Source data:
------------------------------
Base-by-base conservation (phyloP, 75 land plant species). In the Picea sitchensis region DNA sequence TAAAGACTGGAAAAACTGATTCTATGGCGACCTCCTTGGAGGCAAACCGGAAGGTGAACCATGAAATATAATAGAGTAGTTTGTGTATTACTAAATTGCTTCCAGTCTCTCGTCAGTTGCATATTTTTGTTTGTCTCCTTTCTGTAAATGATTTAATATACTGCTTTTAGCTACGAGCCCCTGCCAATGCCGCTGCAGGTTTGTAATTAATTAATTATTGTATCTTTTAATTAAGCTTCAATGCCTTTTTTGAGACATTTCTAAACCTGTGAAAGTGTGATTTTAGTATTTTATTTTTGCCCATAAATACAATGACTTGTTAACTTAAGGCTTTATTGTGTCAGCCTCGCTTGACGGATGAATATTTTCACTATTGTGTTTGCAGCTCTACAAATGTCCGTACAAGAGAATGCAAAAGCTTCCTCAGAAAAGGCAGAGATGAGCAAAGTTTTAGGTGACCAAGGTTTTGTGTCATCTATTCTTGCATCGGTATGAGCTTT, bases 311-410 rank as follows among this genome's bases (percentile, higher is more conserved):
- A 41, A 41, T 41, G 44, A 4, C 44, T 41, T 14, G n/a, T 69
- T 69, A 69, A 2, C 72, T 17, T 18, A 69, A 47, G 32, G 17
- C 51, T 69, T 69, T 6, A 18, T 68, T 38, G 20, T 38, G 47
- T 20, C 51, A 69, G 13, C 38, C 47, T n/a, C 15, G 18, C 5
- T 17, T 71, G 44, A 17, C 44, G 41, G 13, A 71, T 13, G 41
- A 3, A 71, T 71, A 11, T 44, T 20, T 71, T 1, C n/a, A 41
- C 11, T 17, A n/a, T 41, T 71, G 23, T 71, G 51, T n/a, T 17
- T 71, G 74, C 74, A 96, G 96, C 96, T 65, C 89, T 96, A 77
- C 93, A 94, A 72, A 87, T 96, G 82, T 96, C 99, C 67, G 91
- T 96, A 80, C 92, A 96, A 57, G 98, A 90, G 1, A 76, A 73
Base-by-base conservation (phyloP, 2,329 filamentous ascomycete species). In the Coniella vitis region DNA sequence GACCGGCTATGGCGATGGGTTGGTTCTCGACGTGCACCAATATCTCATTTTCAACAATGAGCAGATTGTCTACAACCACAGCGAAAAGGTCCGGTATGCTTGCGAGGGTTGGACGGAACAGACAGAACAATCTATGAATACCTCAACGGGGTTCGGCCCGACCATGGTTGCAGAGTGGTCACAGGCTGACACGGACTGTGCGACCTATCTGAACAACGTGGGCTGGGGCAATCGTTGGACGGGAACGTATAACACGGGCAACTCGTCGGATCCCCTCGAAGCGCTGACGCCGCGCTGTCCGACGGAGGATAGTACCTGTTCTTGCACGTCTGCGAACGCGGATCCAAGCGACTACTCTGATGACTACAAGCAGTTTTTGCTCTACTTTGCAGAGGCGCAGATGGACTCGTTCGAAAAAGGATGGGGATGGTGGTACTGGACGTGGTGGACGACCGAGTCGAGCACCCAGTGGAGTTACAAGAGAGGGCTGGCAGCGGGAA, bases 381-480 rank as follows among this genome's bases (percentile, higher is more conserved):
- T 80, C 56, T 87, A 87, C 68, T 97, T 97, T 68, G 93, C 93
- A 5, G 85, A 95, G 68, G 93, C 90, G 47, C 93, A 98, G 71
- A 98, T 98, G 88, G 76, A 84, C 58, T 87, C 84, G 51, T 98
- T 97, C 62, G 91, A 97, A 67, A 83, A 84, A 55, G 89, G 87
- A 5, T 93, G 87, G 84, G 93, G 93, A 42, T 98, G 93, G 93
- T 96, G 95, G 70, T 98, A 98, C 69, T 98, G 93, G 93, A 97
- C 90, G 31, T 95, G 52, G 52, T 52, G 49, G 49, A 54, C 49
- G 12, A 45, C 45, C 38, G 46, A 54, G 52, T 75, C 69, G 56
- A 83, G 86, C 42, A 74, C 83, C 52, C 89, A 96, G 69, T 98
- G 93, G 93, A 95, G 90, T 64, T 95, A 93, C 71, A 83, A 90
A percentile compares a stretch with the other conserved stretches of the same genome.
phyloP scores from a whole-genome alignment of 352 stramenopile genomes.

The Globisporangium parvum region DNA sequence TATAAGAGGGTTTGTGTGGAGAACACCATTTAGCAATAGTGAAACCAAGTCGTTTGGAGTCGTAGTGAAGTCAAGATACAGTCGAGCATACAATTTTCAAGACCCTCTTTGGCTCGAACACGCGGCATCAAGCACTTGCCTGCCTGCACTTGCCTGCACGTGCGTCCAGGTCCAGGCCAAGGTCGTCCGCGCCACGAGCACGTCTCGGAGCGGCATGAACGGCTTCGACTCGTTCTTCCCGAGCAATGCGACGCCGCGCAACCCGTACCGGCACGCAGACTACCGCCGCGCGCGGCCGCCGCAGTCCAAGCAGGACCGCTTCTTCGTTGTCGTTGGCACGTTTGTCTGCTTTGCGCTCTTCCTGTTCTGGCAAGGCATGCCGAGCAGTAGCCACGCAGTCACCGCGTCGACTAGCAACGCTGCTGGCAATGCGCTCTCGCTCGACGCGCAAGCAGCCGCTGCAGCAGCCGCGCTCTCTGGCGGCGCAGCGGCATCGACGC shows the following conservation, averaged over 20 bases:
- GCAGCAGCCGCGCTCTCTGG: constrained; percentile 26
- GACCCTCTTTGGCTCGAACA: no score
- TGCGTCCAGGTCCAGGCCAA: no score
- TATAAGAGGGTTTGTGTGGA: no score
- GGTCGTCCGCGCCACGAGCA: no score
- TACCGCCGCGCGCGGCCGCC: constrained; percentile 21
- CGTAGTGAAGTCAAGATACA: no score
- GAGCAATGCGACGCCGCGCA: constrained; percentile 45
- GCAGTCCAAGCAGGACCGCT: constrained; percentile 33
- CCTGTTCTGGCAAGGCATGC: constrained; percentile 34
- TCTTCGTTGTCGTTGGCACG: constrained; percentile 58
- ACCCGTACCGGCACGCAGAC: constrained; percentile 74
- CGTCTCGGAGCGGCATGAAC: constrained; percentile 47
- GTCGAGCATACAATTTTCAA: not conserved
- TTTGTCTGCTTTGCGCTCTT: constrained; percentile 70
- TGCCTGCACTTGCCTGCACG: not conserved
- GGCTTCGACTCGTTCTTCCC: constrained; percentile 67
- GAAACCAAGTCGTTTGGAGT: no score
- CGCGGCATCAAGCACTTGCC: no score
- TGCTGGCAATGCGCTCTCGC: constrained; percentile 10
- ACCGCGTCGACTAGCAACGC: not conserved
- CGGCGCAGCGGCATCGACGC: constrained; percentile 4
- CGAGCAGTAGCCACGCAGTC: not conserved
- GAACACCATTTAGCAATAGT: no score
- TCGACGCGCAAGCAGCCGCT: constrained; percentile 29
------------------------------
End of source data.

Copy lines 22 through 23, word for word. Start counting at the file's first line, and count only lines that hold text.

- G 93, G 93, A 95, G 90, T 64, T 95, A 93, C 71, A 83, A 90
A percentile compares a stretch with the other conserved stretches of the same genome.